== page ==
Will the Secretary of State address his mind to the effect that the intended participation by the British Government in the Group of 24 Conference in Maputo may have upon any conference for a Rhodesian settlement? Does the right hon. Gentleman think that it will have an effect, and if it does, or even if it does not, will he answer this specific question: bearing in mind the importance of Mr. Smith and Mr. Vorster in any settlement, have they been informed of intended British participation in the Maputo conference, and, if so, how have they been informed?

That is a decision for the British Government to take. I took the decision to send my hon. Friend to Maputo in the belief that it would be beneficial to the negotiations that are taking place over an independent Zimbabwe and an independent Namibia. It is in that context that my hon. Friend will go, and it is in that context that he will speak of the belief of the British Government that there can be a peaceful transition to majority rule in both those countries. That is what we shall work for.

Does the Foreign Secretary accept that there are two matters for relief? The first is the correction made to Hansard, by his right hon. Friend the Prime Minister, to the words that the right hon. Gentleman actually used in replying to me yesterday on this self-same subject, in which he said—and I quote The Times—that

"The position of the Government has never been in doubt. We have always said we would give humanitarian and other aid to liberation movements but have never supported the use of arms."
It is interesting to see that the change eliminates the philosophical point of being always committed to such a course, and I think that we are relieved on that account. Will the right hon. Gentleman take note of that?

The Foreign Secretary knows, I think, that his remarks about the conference on Rhodesia are a matter of some relief to us. Is the right hon. Gentleman aware that the Opposition believe that there is an urgent need to have a mission in Rhodesia with a view to preparing a method of consultation of the people in fulfilment of our obligations under Article 5 of our all-party undertakings towards that country?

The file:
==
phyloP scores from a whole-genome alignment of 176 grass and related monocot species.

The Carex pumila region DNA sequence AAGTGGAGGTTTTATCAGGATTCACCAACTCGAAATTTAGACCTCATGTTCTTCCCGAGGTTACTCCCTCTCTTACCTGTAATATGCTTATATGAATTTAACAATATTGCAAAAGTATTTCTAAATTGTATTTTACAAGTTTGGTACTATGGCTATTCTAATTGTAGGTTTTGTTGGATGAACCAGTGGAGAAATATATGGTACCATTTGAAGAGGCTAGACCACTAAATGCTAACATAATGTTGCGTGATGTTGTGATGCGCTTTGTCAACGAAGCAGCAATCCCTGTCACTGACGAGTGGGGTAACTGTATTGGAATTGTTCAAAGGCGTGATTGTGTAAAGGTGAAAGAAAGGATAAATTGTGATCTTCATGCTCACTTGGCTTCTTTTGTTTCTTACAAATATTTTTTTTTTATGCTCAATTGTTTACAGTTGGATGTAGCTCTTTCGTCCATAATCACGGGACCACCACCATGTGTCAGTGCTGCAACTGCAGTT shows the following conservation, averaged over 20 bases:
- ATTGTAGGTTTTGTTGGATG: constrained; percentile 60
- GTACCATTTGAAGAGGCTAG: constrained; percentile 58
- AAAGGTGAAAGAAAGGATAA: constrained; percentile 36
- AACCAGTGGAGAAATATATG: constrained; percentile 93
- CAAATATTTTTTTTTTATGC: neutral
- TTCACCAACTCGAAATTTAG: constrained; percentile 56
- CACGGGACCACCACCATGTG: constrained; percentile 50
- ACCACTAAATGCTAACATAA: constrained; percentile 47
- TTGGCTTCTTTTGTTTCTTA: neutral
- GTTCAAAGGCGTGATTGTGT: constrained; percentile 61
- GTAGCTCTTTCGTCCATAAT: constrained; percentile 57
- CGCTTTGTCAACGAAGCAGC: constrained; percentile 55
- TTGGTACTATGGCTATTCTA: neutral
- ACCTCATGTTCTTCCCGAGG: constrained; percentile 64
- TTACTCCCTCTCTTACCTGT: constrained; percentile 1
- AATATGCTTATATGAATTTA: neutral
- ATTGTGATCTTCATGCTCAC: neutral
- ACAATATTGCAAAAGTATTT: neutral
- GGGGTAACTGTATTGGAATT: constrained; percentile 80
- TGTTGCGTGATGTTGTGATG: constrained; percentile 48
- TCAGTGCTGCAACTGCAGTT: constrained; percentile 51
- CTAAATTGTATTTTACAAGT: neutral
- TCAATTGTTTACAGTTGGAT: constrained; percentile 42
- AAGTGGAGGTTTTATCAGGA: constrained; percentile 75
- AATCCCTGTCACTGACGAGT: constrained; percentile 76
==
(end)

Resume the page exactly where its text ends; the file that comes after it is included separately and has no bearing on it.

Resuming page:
The question of consulting the people, as in the five principles, is certainly something to which the House will wish to return. It could be done either in the form of the Pearce Commission or in the form of an election. However, that is further down the road—when a constitution has been agreed, or at least much further agreement has been reached than at the moment. We now need to try to demarcate the areas of agreement. We have not made a decision how to proceed or whether to hold a conference, but one thing that is perfectly clear is that any decisions on these matters need to be very carefully prepared.

Will the right hon. Gentleman clarify what the Prime Minister said yesterday? According to Hansard, he said:

"We have given humanitarian and other aid to liberation movements".—[Official Report, 3rd May, 1977; Vol. 931, c. 226.]
As my right hon. Friend the Member for Knutsford (Mr. Davies) said just now, The Times reported that the Prime Minister said:
"We have always said we would give…
The version that I heard was:
"We have always said that we would give…"
but, whichever is the authorised version, I do not remember that that has ever been the policy either of the present Administration or of previous Administrations. When did this departure occur? Does it not make us not just accomplices but co-belligerents in the terrorist movement?

There are many United Nations organisations which give humanitarian support and, I suspect, have given it in the time of previous Conservative Administrations, but I shall gladly look into that. It has certainly been our belief that the innocent victims of armed struggles ought not to be excluded from humanitarian relief, and I should have thought that that was a policy that had been agreed by all Members of the House.

I was not here when the Prime Minister made his statement, as I was in the Council of Foreign Ministers, but I think that he was using the words in the sense of humanitarian aid, which is, of course—[Interruption.] These questions as to what the Prime Minister meant would be best directed to the Prime Minister, but his words were clear—that he supported the presence of a British Minister at the Maputo conference as making a contribution—we hoped—to getting a more balanced debate in Maputo on the issue of a peaceful transition to majority rule in both an independent Zimbabwe and Namibia.


asked the Secretary of State for Foreign and Commonwealth Affairs if he will make a further statement on the situation in Rhodesia.